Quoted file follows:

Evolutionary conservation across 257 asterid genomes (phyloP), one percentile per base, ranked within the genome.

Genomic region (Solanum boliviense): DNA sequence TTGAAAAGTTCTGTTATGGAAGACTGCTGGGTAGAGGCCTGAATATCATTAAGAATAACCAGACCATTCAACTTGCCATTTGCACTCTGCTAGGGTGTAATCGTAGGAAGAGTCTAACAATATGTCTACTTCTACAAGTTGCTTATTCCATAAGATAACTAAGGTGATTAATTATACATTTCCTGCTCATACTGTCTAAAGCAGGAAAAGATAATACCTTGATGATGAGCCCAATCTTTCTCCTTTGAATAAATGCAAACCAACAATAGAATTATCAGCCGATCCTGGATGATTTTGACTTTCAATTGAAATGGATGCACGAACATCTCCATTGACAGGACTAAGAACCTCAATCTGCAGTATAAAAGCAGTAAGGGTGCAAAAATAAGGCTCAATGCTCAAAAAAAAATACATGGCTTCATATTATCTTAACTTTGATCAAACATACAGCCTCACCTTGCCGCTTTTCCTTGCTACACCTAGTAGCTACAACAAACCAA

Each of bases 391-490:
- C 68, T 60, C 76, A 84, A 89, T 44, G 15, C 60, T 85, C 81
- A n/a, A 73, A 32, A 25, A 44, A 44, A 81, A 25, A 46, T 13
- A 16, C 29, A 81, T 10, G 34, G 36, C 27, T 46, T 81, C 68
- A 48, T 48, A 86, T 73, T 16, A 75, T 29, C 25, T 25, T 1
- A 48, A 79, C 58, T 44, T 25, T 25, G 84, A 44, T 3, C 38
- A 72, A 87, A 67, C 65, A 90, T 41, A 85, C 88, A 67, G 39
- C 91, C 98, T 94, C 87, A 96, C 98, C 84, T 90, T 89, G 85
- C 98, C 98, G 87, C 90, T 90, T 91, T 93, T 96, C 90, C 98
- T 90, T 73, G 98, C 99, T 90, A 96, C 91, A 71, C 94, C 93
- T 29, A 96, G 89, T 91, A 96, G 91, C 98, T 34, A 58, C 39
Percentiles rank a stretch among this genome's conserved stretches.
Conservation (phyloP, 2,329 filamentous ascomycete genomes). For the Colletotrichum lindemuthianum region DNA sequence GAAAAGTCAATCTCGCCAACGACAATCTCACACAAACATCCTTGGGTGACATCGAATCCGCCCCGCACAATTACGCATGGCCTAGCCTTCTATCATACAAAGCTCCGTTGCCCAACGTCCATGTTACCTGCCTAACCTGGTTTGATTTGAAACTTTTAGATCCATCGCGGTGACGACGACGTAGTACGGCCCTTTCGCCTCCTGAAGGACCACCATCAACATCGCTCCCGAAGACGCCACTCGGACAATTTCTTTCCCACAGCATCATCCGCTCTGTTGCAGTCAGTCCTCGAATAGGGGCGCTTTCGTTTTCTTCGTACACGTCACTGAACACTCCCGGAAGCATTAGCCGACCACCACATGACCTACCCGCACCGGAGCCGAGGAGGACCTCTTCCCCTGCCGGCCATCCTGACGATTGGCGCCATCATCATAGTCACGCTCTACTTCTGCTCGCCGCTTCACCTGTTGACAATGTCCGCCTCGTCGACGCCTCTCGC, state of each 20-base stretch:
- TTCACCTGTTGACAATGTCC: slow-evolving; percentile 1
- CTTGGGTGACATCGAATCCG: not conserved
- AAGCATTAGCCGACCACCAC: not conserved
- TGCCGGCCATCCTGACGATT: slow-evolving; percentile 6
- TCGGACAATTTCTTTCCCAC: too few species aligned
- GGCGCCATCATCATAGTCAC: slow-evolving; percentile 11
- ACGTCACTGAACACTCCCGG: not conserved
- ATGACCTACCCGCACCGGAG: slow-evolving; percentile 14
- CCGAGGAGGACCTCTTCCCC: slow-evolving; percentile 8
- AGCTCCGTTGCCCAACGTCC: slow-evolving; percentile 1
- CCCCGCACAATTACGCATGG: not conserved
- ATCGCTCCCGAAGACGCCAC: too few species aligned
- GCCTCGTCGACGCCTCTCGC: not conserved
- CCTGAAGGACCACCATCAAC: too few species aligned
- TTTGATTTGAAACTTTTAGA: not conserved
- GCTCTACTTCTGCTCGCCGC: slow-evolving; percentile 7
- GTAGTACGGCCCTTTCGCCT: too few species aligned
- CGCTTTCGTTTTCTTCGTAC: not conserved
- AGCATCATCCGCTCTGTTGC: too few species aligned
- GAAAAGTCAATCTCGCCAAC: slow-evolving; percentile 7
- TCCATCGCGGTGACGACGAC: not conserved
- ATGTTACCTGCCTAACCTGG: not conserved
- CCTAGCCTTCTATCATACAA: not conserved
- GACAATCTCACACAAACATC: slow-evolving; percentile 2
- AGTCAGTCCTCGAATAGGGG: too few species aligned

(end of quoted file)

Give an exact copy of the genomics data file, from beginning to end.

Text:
Evolutionary conservation across 257 asterid genomes (phyloP), one percentile per base, ranked within the genome.

Genomic region (Solanum boliviense): DNA sequence TTGAAAAGTTCTGTTATGGAAGACTGCTGGGTAGAGGCCTGAATATCATTAAGAATAACCAGACCATTCAACTTGCCATTTGCACTCTGCTAGGGTGTAATCGTAGGAAGAGTCTAACAATATGTCTACTTCTACAAGTTGCTTATTCCATAAGATAACTAAGGTGATTAATTATACATTTCCTGCTCATACTGTCTAAAGCAGGAAAAGATAATACCTTGATGATGAGCCCAATCTTTCTCCTTTGAATAAATGCAAACCAACAATAGAATTATCAGCCGATCCTGGATGATTTTGACTTTCAATTGAAATGGATGCACGAACATCTCCATTGACAGGACTAAGAACCTCAATCTGCAGTATAAAAGCAGTAAGGGTGCAAAAATAAGGCTCAATGCTCAAAAAAAAATACATGGCTTCATATTATCTTAACTTTGATCAAACATACAGCCTCACCTTGCCGCTTTTCCTTGCTACACCTAGTAGCTACAACAAACCAA

Each of bases 391-490:
- C 68, T 60, C 76, A 84, A 89, T 44, G 15, C 60, T 85, C 81
- A n/a, A 73, A 32, A 25, A 44, A 44, A 81, A 25, A 46, T 13
- A 16, C 29, A 81, T 10, G 34, G 36, C 27, T 46, T 81, C 68
- A 48, T 48, A 86, T 73, T 16, A 75, T 29, C 25, T 25, T 1
- A 48, A 79, C 58, T 44, T 25, T 25, G 84, A 44, T 3, C 38
- A 72, A 87, A 67, C 65, A 90, T 41, A 85, C 88, A 67, G 39
- C 91, C 98, T 94, C 87, A 96, C 98, C 84, T 90, T 89, G 85
- C 98, C 98, G 87, C 90, T 90, T 91, T 93, T 96, C 90, C 98
- T 90, T 73, G 98, C 99, T 90, A 96, C 91, A 71, C 94, C 93
- T 29, A 96, G 89, T 91, A 96, G 91, C 98, T 34, A 58, C 39
Percentiles rank a stretch among this genome's conserved stretches.
Conservation (phyloP, 2,329 filamentous ascomycete genomes). For the Colletotrichum lindemuthianum region DNA sequence GAAAAGTCAATCTCGCCAACGACAATCTCACACAAACATCCTTGGGTGACATCGAATCCGCCCCGCACAATTACGCATGGCCTAGCCTTCTATCATACAAAGCTCCGTTGCCCAACGTCCATGTTACCTGCCTAACCTGGTTTGATTTGAAACTTTTAGATCCATCGCGGTGACGACGACGTAGTACGGCCCTTTCGCCTCCTGAAGGACCACCATCAACATCGCTCCCGAAGACGCCACTCGGACAATTTCTTTCCCACAGCATCATCCGCTCTGTTGCAGTCAGTCCTCGAATAGGGGCGCTTTCGTTTTCTTCGTACACGTCACTGAACACTCCCGGAAGCATTAGCCGACCACCACATGACCTACCCGCACCGGAGCCGAGGAGGACCTCTTCCCCTGCCGGCCATCCTGACGATTGGCGCCATCATCATAGTCACGCTCTACTTCTGCTCGCCGCTTCACCTGTTGACAATGTCCGCCTCGTCGACGCCTCTCGC, state of each 20-base stretch:
- TTCACCTGTTGACAATGTCC: slow-evolving; percentile 1
- CTTGGGTGACATCGAATCCG: not conserved
- AAGCATTAGCCGACCACCAC: not conserved
- TGCCGGCCATCCTGACGATT: slow-evolving; percentile 6
- TCGGACAATTTCTTTCCCAC: too few species aligned
- GGCGCCATCATCATAGTCAC: slow-evolving; percentile 11
- ACGTCACTGAACACTCCCGG: not conserved
- ATGACCTACCCGCACCGGAG: slow-evolving; percentile 14
- CCGAGGAGGACCTCTTCCCC: slow-evolving; percentile 8
- AGCTCCGTTGCCCAACGTCC: slow-evolving; percentile 1
- CCCCGCACAATTACGCATGG: not conserved
- ATCGCTCCCGAAGACGCCAC: too few species aligned
- GCCTCGTCGACGCCTCTCGC: not conserved
- CCTGAAGGACCACCATCAAC: too few species aligned
- TTTGATTTGAAACTTTTAGA: not conserved
- GCTCTACTTCTGCTCGCCGC: slow-evolving; percentile 7
- GTAGTACGGCCCTTTCGCCT: too few species aligned
- CGCTTTCGTTTTCTTCGTAC: not conserved
- AGCATCATCCGCTCTGTTGC: too few species aligned
- GAAAAGTCAATCTCGCCAAC: slow-evolving; percentile 7
- TCCATCGCGGTGACGACGAC: not conserved
- ATGTTACCTGCCTAACCTGG: not conserved
- CCTAGCCTTCTATCATACAA: not conserved
- GACAATCTCACACAAACATC: slow-evolving; percentile 2
- AGTCAGTCCTCGAATAGGGG: too few species aligned